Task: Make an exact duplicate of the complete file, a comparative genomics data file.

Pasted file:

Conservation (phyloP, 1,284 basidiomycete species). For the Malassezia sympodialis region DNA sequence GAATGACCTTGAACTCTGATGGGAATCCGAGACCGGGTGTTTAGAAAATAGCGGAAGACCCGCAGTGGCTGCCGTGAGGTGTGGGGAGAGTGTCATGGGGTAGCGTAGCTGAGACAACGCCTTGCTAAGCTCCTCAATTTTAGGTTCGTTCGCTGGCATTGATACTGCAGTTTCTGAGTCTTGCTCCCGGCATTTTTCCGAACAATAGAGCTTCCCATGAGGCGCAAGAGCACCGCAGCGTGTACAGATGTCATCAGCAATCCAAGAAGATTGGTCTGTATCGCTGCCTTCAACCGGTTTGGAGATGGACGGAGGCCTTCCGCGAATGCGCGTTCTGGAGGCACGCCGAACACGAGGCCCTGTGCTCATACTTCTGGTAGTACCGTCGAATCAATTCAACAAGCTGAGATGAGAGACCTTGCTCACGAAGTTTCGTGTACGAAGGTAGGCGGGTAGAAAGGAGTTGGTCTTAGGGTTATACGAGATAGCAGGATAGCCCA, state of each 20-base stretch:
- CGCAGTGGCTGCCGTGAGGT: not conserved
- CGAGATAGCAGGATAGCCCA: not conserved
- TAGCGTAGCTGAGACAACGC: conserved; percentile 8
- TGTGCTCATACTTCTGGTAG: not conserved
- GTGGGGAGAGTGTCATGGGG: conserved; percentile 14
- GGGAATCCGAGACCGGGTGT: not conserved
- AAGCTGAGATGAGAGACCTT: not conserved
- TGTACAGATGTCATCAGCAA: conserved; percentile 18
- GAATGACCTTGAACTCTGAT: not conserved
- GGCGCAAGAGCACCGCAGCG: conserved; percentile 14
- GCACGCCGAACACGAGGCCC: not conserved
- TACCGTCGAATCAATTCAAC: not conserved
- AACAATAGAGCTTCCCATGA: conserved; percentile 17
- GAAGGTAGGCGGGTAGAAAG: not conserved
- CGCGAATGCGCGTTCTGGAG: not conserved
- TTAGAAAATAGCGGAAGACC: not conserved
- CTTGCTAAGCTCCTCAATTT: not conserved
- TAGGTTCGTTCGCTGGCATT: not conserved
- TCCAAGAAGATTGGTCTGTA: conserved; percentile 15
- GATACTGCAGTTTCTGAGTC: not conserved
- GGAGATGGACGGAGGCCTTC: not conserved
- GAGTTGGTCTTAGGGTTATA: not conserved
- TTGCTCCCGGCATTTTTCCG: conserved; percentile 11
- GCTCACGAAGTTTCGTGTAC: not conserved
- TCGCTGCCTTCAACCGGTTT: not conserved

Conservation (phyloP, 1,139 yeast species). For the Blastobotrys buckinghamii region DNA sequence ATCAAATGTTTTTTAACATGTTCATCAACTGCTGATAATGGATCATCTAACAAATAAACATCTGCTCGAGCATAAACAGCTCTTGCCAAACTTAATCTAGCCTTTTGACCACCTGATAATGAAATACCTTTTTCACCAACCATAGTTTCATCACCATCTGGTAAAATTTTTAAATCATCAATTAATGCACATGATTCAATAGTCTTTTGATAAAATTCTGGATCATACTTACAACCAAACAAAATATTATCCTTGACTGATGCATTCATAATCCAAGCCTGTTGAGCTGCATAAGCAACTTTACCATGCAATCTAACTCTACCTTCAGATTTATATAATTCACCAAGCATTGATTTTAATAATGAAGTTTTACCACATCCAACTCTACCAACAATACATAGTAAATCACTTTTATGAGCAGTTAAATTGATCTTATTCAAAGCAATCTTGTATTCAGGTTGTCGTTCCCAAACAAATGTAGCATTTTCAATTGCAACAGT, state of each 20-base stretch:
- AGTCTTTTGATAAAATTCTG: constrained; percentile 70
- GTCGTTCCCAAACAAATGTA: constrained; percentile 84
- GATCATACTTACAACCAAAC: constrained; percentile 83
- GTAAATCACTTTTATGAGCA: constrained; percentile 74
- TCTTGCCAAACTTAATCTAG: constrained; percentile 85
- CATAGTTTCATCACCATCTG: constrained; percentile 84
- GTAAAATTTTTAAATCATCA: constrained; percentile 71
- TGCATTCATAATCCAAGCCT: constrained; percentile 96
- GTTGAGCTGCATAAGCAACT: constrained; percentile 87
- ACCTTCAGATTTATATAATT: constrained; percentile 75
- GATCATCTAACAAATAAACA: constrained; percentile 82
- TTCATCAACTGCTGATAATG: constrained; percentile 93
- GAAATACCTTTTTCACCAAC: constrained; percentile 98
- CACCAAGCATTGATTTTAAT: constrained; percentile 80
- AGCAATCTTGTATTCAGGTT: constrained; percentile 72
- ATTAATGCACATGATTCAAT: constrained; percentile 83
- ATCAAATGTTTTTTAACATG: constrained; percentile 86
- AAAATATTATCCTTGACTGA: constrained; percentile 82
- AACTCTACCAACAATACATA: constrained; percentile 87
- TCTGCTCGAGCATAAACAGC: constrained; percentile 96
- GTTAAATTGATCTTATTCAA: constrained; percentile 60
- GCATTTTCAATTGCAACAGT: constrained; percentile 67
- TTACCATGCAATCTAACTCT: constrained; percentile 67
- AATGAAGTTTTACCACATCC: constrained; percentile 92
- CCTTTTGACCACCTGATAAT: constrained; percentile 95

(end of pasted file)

Conservation (phyloP, 1,284 basidiomycete species). For the Malassezia sympodialis region DNA sequence GAATGACCTTGAACTCTGATGGGAATCCGAGACCGGGTGTTTAGAAAATAGCGGAAGACCCGCAGTGGCTGCCGTGAGGTGTGGGGAGAGTGTCATGGGGTAGCGTAGCTGAGACAACGCCTTGCTAAGCTCCTCAATTTTAGGTTCGTTCGCTGGCATTGATACTGCAGTTTCTGAGTCTTGCTCCCGGCATTTTTCCGAACAATAGAGCTTCCCATGAGGCGCAAGAGCACCGCAGCGTGTACAGATGTCATCAGCAATCCAAGAAGATTGGTCTGTATCGCTGCCTTCAACCGGTTTGGAGATGGACGGAGGCCTTCCGCGAATGCGCGTTCTGGAGGCACGCCGAACACGAGGCCCTGTGCTCATACTTCTGGTAGTACCGTCGAATCAATTCAACAAGCTGAGATGAGAGACCTTGCTCACGAAGTTTCGTGTACGAAGGTAGGCGGGTAGAAAGGAGTTGGTCTTAGGGTTATACGAGATAGCAGGATAGCCCA, state of each 20-base stretch:
- CGCAGTGGCTGCCGTGAGGT: not conserved
- CGAGATAGCAGGATAGCCCA: not conserved
- TAGCGTAGCTGAGACAACGC: conserved; percentile 8
- TGTGCTCATACTTCTGGTAG: not conserved
- GTGGGGAGAGTGTCATGGGG: conserved; percentile 14
- GGGAATCCGAGACCGGGTGT: not conserved
- AAGCTGAGATGAGAGACCTT: not conserved
- TGTACAGATGTCATCAGCAA: conserved; percentile 18
- GAATGACCTTGAACTCTGAT: not conserved
- GGCGCAAGAGCACCGCAGCG: conserved; percentile 14
- GCACGCCGAACACGAGGCCC: not conserved
- TACCGTCGAATCAATTCAAC: not conserved
- AACAATAGAGCTTCCCATGA: conserved; percentile 17
- GAAGGTAGGCGGGTAGAAAG: not conserved
- CGCGAATGCGCGTTCTGGAG: not conserved
- TTAGAAAATAGCGGAAGACC: not conserved
- CTTGCTAAGCTCCTCAATTT: not conserved
- TAGGTTCGTTCGCTGGCATT: not conserved
- TCCAAGAAGATTGGTCTGTA: conserved; percentile 15
- GATACTGCAGTTTCTGAGTC: not conserved
- GGAGATGGACGGAGGCCTTC: not conserved
- GAGTTGGTCTTAGGGTTATA: not conserved
- TTGCTCCCGGCATTTTTCCG: conserved; percentile 11
- GCTCACGAAGTTTCGTGTAC: not conserved
- TCGCTGCCTTCAACCGGTTT: not conserved

Conservation (phyloP, 1,139 yeast species). For the Blastobotrys buckinghamii region DNA sequence ATCAAATGTTTTTTAACATGTTCATCAACTGCTGATAATGGATCATCTAACAAATAAACATCTGCTCGAGCATAAACAGCTCTTGCCAAACTTAATCTAGCCTTTTGACCACCTGATAATGAAATACCTTTTTCACCAACCATAGTTTCATCACCATCTGGTAAAATTTTTAAATCATCAATTAATGCACATGATTCAATAGTCTTTTGATAAAATTCTGGATCATACTTACAACCAAACAAAATATTATCCTTGACTGATGCATTCATAATCCAAGCCTGTTGAGCTGCATAAGCAACTTTACCATGCAATCTAACTCTACCTTCAGATTTATATAATTCACCAAGCATTGATTTTAATAATGAAGTTTTACCACATCCAACTCTACCAACAATACATAGTAAATCACTTTTATGAGCAGTTAAATTGATCTTATTCAAAGCAATCTTGTATTCAGGTTGTCGTTCCCAAACAAATGTAGCATTTTCAATTGCAACAGT, state of each 20-base stretch:
- AGTCTTTTGATAAAATTCTG: constrained; percentile 70
- GTCGTTCCCAAACAAATGTA: constrained; percentile 84
- GATCATACTTACAACCAAAC: constrained; percentile 83
- GTAAATCACTTTTATGAGCA: constrained; percentile 74
- TCTTGCCAAACTTAATCTAG: constrained; percentile 85
- CATAGTTTCATCACCATCTG: constrained; percentile 84
- GTAAAATTTTTAAATCATCA: constrained; percentile 71
- TGCATTCATAATCCAAGCCT: constrained; percentile 96
- GTTGAGCTGCATAAGCAACT: constrained; percentile 87
- ACCTTCAGATTTATATAATT: constrained; percentile 75
- GATCATCTAACAAATAAACA: constrained; percentile 82
- TTCATCAACTGCTGATAATG: constrained; percentile 93
- GAAATACCTTTTTCACCAAC: constrained; percentile 98
- CACCAAGCATTGATTTTAAT: constrained; percentile 80
- AGCAATCTTGTATTCAGGTT: constrained; percentile 72
- ATTAATGCACATGATTCAAT: constrained; percentile 83
- ATCAAATGTTTTTTAACATG: constrained; percentile 86
- AAAATATTATCCTTGACTGA: constrained; percentile 82
- AACTCTACCAACAATACATA: constrained; percentile 87
- TCTGCTCGAGCATAAACAGC: constrained; percentile 96
- GTTAAATTGATCTTATTCAA: constrained; percentile 60
- GCATTTTCAATTGCAACAGT: constrained; percentile 67
- TTACCATGCAATCTAACTCT: constrained; percentile 67
- AATGAAGTTTTACCACATCC: constrained; percentile 92
- CCTTTTGACCACCTGATAAT: constrained; percentile 95